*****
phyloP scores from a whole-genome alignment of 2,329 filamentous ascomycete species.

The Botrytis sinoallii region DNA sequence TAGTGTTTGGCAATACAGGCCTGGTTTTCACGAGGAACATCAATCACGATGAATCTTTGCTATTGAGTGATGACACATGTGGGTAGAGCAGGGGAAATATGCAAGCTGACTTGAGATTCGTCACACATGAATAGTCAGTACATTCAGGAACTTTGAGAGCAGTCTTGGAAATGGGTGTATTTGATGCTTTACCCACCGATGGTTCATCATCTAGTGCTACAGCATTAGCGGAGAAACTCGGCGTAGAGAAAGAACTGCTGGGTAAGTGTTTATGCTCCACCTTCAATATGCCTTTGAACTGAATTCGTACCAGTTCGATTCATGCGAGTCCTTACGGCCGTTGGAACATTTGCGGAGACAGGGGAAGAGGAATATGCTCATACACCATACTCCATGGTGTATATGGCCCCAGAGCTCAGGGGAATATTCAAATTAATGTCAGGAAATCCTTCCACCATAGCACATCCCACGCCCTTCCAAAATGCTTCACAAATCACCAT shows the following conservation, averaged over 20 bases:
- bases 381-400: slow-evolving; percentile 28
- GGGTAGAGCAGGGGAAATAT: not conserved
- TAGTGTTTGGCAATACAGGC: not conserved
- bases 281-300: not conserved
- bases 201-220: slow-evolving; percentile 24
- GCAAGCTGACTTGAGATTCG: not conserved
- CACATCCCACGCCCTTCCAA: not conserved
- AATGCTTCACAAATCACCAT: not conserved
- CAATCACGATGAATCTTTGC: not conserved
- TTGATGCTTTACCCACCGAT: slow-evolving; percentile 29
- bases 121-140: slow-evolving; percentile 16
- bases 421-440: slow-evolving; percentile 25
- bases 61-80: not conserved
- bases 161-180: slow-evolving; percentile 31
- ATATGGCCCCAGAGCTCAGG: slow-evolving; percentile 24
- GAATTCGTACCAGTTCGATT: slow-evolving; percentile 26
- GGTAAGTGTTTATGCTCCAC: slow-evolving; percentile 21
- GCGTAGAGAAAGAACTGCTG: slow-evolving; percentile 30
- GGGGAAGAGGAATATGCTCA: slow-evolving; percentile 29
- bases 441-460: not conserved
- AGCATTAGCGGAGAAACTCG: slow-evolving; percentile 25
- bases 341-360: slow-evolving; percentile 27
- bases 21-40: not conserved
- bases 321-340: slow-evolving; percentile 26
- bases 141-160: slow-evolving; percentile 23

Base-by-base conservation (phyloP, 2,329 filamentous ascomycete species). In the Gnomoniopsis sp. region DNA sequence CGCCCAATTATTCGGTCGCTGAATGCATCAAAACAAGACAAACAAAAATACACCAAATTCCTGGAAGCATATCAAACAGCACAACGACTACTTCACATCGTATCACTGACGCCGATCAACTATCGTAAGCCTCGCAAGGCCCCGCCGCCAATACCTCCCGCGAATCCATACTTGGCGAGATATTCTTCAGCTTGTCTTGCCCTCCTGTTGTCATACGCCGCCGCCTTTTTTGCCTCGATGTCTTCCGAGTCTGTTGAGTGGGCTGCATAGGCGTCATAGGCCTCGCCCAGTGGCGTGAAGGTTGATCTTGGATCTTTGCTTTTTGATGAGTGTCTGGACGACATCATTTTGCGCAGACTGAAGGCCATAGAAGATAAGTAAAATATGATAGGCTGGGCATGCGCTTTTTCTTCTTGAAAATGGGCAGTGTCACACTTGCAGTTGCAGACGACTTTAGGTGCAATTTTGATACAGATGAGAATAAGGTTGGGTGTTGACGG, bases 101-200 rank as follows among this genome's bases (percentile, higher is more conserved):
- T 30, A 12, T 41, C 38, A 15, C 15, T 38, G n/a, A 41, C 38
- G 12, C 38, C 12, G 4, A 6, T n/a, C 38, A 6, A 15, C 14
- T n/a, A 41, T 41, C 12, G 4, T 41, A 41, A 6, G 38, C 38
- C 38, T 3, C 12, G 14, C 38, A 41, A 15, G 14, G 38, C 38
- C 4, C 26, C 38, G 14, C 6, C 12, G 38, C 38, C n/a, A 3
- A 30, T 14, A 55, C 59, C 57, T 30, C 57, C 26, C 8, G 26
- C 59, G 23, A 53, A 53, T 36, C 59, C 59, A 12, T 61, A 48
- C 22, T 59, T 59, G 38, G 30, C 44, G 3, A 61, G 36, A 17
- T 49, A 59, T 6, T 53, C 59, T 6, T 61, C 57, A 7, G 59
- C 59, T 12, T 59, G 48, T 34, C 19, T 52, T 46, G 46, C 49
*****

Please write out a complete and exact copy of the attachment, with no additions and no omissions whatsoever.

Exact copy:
phyloP scores from a whole-genome alignment of 2,329 filamentous ascomycete species.

The Botrytis sinoallii region DNA sequence TAGTGTTTGGCAATACAGGCCTGGTTTTCACGAGGAACATCAATCACGATGAATCTTTGCTATTGAGTGATGACACATGTGGGTAGAGCAGGGGAAATATGCAAGCTGACTTGAGATTCGTCACACATGAATAGTCAGTACATTCAGGAACTTTGAGAGCAGTCTTGGAAATGGGTGTATTTGATGCTTTACCCACCGATGGTTCATCATCTAGTGCTACAGCATTAGCGGAGAAACTCGGCGTAGAGAAAGAACTGCTGGGTAAGTGTTTATGCTCCACCTTCAATATGCCTTTGAACTGAATTCGTACCAGTTCGATTCATGCGAGTCCTTACGGCCGTTGGAACATTTGCGGAGACAGGGGAAGAGGAATATGCTCATACACCATACTCCATGGTGTATATGGCCCCAGAGCTCAGGGGAATATTCAAATTAATGTCAGGAAATCCTTCCACCATAGCACATCCCACGCCCTTCCAAAATGCTTCACAAATCACCAT shows the following conservation, averaged over 20 bases:
- bases 381-400: slow-evolving; percentile 28
- GGGTAGAGCAGGGGAAATAT: not conserved
- TAGTGTTTGGCAATACAGGC: not conserved
- bases 281-300: not conserved
- bases 201-220: slow-evolving; percentile 24
- GCAAGCTGACTTGAGATTCG: not conserved
- CACATCCCACGCCCTTCCAA: not conserved
- AATGCTTCACAAATCACCAT: not conserved
- CAATCACGATGAATCTTTGC: not conserved
- TTGATGCTTTACCCACCGAT: slow-evolving; percentile 29
- bases 121-140: slow-evolving; percentile 16
- bases 421-440: slow-evolving; percentile 25
- bases 61-80: not conserved
- bases 161-180: slow-evolving; percentile 31
- ATATGGCCCCAGAGCTCAGG: slow-evolving; percentile 24
- GAATTCGTACCAGTTCGATT: slow-evolving; percentile 26
- GGTAAGTGTTTATGCTCCAC: slow-evolving; percentile 21
- GCGTAGAGAAAGAACTGCTG: slow-evolving; percentile 30
- GGGGAAGAGGAATATGCTCA: slow-evolving; percentile 29
- bases 441-460: not conserved
- AGCATTAGCGGAGAAACTCG: slow-evolving; percentile 25
- bases 341-360: slow-evolving; percentile 27
- bases 21-40: not conserved
- bases 321-340: slow-evolving; percentile 26
- bases 141-160: slow-evolving; percentile 23

Base-by-base conservation (phyloP, 2,329 filamentous ascomycete species). In the Gnomoniopsis sp. region DNA sequence CGCCCAATTATTCGGTCGCTGAATGCATCAAAACAAGACAAACAAAAATACACCAAATTCCTGGAAGCATATCAAACAGCACAACGACTACTTCACATCGTATCACTGACGCCGATCAACTATCGTAAGCCTCGCAAGGCCCCGCCGCCAATACCTCCCGCGAATCCATACTTGGCGAGATATTCTTCAGCTTGTCTTGCCCTCCTGTTGTCATACGCCGCCGCCTTTTTTGCCTCGATGTCTTCCGAGTCTGTTGAGTGGGCTGCATAGGCGTCATAGGCCTCGCCCAGTGGCGTGAAGGTTGATCTTGGATCTTTGCTTTTTGATGAGTGTCTGGACGACATCATTTTGCGCAGACTGAAGGCCATAGAAGATAAGTAAAATATGATAGGCTGGGCATGCGCTTTTTCTTCTTGAAAATGGGCAGTGTCACACTTGCAGTTGCAGACGACTTTAGGTGCAATTTTGATACAGATGAGAATAAGGTTGGGTGTTGACGG, bases 101-200 rank as follows among this genome's bases (percentile, higher is more conserved):
- T 30, A 12, T 41, C 38, A 15, C 15, T 38, G n/a, A 41, C 38
- G 12, C 38, C 12, G 4, A 6, T n/a, C 38, A 6, A 15, C 14
- T n/a, A 41, T 41, C 12, G 4, T 41, A 41, A 6, G 38, C 38
- C 38, T 3, C 12, G 14, C 38, A 41, A 15, G 14, G 38, C 38
- C 4, C 26, C 38, G 14, C 6, C 12, G 38, C 38, C n/a, A 3
- A 30, T 14, A 55, C 59, C 57, T 30, C 57, C 26, C 8, G 26
- C 59, G 23, A 53, A 53, T 36, C 59, C 59, A 12, T 61, A 48
- C 22, T 59, T 59, G 38, G 30, C 44, G 3, A 61, G 36, A 17
- T 49, A 59, T 6, T 53, C 59, T 6, T 61, C 57, A 7, G 59
- C 59, T 12, T 59, G 48, T 34, C 19, T 52, T 46, G 46, C 49